Babe Zaharias, a former prominent Colorado resident, and Annika Sorenstam, winner of 1995 U.S. Women’s Open at The Broadmoor, join Gary Player in receiving Presidential Medal of Freedom
By Gary Baines – 1/7/2021
Two women who won major championships in Colorado, including one who was a prominent citizen in the Denver area during the 1940s, received Presidential Medals of Freedom on Thursday from President Trump.
Mildred “Babe” Didrikson Zaharias, a member of the Colorado Sports Hall of Fame and the Colorado Golf Hall of Fame who passed away in 1956, was given the honor along with fellow World Golf Hall of Famers Annika Sorenstam and Gary Player.
The event, held in the East Room of the White House, “went off without a hitch,” one of the guests told GolfChannel.com as the proceedings were closed to the media. The presentations came a day after rioters breached the Capitol building in Washington D.C.
The Medal of Freedom is the nation’s highest civilian honor. It’s awarded by the U.S. president “to individuals who have made exceptional contributions to the security or national interests of America, to world peace, or to cultural or other significant public or private endeavors.”
Past honorees include Ronald Reagan, Mother Teresa, Martin Luther King Jr., Muhammad Ali, Billy Graham, Rosa Parks, Elvis Presley, Babe Ruth and Steven Spielberg. Previous golfers to have received the award are Arnold Palmer (2004), Jack Nicklaus (2005), Charlie Sifford (2014) and Tiger Woods (2019).
Sorenstam won the first of her 72 LPGA titles — and the first of her 10 major championships — at the 1995 U.S. Women’s Open, held at The Broadmoor in Colorado Springs.
As for Zaharias, she was a celebrated resident of Edgewater in the 1940s.
Zaharias, winner of two Olympic gold medals in track & field, was six times the Associated Press’ Female Athlete of the Year, and several of those awards were won while Babe and her Pueblo-born husband, George, lived in Colorado. They moved to to the state in 1943. According to the Colorado Women’s Hall of Fame, Babe “became a special consultant to Judge Philip B. Gilliam of the Denver Juvenile court, working with disadvantaged children.”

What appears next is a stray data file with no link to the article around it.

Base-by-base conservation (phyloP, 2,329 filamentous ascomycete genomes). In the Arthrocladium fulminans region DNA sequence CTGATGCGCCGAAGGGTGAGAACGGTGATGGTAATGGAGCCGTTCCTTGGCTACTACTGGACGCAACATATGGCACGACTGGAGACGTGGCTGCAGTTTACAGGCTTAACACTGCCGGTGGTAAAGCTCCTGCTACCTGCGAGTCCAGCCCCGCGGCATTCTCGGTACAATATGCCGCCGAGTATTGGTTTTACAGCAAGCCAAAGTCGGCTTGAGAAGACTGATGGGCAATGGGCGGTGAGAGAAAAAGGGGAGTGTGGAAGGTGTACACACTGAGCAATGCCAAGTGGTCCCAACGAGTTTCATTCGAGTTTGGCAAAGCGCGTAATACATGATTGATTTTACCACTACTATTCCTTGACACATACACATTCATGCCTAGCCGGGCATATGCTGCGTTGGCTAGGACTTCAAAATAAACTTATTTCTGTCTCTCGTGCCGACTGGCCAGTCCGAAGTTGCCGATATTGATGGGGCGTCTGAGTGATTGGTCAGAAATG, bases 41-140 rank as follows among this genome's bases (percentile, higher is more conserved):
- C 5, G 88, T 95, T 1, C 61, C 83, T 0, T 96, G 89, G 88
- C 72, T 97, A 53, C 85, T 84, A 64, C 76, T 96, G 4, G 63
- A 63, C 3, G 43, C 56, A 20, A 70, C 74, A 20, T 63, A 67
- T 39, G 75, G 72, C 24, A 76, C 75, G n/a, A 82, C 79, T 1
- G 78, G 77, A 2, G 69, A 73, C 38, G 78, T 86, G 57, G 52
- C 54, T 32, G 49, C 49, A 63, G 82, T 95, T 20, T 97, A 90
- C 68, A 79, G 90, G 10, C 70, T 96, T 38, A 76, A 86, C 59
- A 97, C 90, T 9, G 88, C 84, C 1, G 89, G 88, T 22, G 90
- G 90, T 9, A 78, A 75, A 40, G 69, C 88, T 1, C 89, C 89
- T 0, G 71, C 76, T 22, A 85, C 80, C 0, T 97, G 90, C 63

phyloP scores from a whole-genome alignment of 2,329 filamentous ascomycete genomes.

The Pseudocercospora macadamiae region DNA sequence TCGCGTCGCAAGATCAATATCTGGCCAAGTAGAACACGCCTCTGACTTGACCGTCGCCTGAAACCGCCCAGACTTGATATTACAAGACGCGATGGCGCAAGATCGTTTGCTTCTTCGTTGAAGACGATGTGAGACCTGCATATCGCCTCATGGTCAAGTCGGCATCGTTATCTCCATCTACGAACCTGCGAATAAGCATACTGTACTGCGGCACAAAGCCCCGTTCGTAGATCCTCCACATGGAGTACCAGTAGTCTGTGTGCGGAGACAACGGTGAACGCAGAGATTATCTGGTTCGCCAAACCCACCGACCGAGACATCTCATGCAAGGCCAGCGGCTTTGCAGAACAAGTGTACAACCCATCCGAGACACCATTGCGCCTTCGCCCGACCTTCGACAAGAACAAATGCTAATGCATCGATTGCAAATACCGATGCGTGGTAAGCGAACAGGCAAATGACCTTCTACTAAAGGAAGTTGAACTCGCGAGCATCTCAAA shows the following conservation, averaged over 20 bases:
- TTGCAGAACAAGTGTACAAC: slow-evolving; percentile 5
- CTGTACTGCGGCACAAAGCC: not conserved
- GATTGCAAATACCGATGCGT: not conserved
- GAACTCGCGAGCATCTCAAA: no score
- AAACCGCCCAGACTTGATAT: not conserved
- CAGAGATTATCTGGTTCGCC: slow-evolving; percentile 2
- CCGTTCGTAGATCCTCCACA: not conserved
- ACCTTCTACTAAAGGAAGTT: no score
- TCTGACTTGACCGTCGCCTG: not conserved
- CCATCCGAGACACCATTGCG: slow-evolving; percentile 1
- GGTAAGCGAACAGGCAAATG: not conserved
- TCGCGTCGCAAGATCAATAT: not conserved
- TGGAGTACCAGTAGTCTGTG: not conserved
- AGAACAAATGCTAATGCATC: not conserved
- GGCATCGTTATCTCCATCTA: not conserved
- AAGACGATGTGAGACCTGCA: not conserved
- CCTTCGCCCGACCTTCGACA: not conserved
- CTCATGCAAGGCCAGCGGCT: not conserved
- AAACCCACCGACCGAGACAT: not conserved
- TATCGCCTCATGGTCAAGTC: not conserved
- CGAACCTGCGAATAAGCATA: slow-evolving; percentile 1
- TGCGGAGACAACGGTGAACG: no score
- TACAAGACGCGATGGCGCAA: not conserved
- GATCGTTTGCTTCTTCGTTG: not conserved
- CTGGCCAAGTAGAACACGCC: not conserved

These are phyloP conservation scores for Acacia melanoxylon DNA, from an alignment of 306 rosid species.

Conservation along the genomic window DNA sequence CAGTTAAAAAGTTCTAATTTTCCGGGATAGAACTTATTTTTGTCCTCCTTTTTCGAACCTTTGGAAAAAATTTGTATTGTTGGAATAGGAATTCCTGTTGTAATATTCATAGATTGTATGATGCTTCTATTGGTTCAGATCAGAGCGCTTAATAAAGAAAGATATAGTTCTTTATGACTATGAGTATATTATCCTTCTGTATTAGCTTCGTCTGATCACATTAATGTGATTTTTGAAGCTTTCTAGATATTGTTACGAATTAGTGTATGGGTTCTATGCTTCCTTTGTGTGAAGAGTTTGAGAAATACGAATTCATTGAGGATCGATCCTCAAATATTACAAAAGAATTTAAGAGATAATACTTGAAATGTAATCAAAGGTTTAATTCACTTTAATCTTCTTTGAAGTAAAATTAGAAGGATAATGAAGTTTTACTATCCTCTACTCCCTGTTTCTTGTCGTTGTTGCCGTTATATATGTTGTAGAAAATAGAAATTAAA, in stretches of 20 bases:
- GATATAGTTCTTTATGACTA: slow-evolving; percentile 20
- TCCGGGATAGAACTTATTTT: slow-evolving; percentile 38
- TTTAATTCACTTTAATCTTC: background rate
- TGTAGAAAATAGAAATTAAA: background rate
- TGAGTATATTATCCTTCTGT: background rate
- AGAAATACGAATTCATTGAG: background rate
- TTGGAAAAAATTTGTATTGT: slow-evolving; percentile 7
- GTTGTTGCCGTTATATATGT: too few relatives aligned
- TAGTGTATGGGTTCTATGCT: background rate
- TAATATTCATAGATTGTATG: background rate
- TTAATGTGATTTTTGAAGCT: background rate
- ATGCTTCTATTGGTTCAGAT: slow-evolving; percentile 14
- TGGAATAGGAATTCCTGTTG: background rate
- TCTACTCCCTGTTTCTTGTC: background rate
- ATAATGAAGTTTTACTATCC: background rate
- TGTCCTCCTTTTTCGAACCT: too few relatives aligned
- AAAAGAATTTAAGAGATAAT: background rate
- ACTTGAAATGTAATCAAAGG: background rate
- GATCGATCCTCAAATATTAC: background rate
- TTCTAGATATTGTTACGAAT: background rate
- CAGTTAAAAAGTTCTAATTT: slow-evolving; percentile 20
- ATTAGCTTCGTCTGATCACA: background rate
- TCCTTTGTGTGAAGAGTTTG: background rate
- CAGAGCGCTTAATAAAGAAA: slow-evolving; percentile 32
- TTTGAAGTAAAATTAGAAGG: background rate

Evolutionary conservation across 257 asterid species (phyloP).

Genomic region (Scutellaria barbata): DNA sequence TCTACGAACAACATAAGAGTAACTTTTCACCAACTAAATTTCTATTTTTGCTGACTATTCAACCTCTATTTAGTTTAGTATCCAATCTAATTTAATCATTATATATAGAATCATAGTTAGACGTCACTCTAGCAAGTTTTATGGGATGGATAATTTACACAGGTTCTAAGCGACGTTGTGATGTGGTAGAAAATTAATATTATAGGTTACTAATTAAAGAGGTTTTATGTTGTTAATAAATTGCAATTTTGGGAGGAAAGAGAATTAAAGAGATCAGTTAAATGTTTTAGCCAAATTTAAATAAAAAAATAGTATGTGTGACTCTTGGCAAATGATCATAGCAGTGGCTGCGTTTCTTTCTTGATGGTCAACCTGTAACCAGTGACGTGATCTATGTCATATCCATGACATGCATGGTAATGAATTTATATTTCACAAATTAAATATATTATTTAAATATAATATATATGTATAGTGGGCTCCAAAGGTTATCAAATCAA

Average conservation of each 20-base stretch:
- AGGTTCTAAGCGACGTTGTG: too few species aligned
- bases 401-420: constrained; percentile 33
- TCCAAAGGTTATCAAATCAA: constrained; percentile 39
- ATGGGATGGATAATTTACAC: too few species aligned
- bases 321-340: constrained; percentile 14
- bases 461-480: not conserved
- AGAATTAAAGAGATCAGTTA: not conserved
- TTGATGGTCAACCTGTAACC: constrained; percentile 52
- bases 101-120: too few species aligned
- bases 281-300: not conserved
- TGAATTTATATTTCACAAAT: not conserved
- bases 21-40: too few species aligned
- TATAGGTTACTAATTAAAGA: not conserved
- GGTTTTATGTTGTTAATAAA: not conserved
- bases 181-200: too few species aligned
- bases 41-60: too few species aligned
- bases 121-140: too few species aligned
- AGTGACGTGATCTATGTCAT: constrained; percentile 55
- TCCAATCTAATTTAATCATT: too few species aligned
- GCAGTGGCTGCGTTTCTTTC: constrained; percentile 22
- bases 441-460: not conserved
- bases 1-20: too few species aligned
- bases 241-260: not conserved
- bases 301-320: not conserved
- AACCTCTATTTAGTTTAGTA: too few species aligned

Zaharias won the 1946 Women’s Trans-Mississippi at Denver Country Club and captured the U.S. Women’s Amateur title the same year. She captured U.S. Women’s Open championships three times from 1948 through ’54. And in 1947, she traveled to Scotland and became the first American to win the British Ladies Amateur.
When Babe and George Zaharias subsequently returned to Denver, they were given a 250-pound, 15-foot-tall key to the city. Some dubbed her “Denver’s Queen of the Fairways”.
During the 1946 and ’47 seasons, Zaharias won an amazing 17 consecutive tournaments while representing Park Hill Country Club. The streak started with the 1946 Women’s Trans-Miss in Denver, followed by the Women’s Broadmoor Invitation and culminated with the 1947 Broadmoor Match Play.
Zaharias didn’t hesitate to compete against men as well. For instance, she finished third in the 1946 Rocky Mountain Open in Grand Junction as an amateur and competed in 1950 as a pro.
Zaharias, who was a regular at Lakewood Country Club during her years in Colorado, captured one of her major championships in her adopted home state. She defeated Peggy Kirk 5 and 3 in the finals of the Women’s Western Open at Cherry Hills Country Club in 1950 to claim her fourth and final title in the event, the first three having come as an amateur. She swept the three women’s golf majors in 1950.
Also that year, the Associated Press named Zaharias its women’s athlete of the first half of the 20th century. Fifty years later, she was voted the top female athlete of the entire 20th century in an AP poll.
In addition to the Women’s Western Open, tournaments Zaharias won in Colorado include the 1946 Women’s Trans Miss and three consecutive Broadmoor Ladies Invitations starting in 1945.
Zaharias, one of the founders of the LPGA, finished with 36 professional victories on the LPGA Tour, including 10 majors, before dying of cancer in 1956 in her native state of Texas. She’s part of the inaugural class of the Colorado Golf Hall of Fame, being inducted in 1973. A year later, she became just the second female to go into the Colorado Sports Hall of Fame, following Olympic gold medal-winning figure skater Peggy Fleming, who was inducted in 1970.
Also, the USGA posthumously presented Zaharias with the Bob Jones Award, which recognizes an individual who demonstrates the spirit, personal character and respect for the game exhibited by Jones, who won the Grand Slam in 1930 and nine USGA championships in all.
As for Player, the South African won 24 times on the PGA Tour, including nine major championships.